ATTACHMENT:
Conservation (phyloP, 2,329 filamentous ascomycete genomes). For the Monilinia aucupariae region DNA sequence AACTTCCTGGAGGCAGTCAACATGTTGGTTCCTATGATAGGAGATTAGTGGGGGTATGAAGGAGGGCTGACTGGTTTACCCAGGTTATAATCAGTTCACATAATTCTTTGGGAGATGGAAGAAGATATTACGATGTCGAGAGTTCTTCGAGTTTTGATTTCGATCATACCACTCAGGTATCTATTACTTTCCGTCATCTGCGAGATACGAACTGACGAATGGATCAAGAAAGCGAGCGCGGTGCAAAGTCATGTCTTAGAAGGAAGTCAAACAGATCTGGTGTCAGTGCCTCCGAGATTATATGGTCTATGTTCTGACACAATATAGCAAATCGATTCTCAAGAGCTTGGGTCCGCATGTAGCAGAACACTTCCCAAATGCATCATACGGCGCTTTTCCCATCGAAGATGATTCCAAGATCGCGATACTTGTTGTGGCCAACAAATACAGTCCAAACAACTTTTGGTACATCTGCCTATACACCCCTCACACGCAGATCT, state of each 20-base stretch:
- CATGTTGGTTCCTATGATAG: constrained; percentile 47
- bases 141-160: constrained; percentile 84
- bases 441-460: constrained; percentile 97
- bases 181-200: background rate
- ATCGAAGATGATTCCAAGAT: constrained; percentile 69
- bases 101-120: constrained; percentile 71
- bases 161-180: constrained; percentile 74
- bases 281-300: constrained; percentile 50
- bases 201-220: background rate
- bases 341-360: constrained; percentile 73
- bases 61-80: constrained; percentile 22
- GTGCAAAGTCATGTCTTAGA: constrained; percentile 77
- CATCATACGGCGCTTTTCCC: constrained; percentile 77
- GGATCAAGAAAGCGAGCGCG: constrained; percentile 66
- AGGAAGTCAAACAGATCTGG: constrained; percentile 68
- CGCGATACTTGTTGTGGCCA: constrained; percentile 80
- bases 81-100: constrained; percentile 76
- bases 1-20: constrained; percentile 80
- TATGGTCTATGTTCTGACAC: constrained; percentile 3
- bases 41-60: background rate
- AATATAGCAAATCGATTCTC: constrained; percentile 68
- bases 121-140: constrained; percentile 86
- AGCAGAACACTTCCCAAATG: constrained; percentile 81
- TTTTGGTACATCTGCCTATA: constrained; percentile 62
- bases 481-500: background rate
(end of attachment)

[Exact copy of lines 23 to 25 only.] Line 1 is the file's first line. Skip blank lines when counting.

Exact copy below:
- bases 121-140: constrained; percentile 86
- AGCAGAACACTTCCCAAATG: constrained; percentile 81
- TTTTGGTACATCTGCCTATA: constrained; percentile 62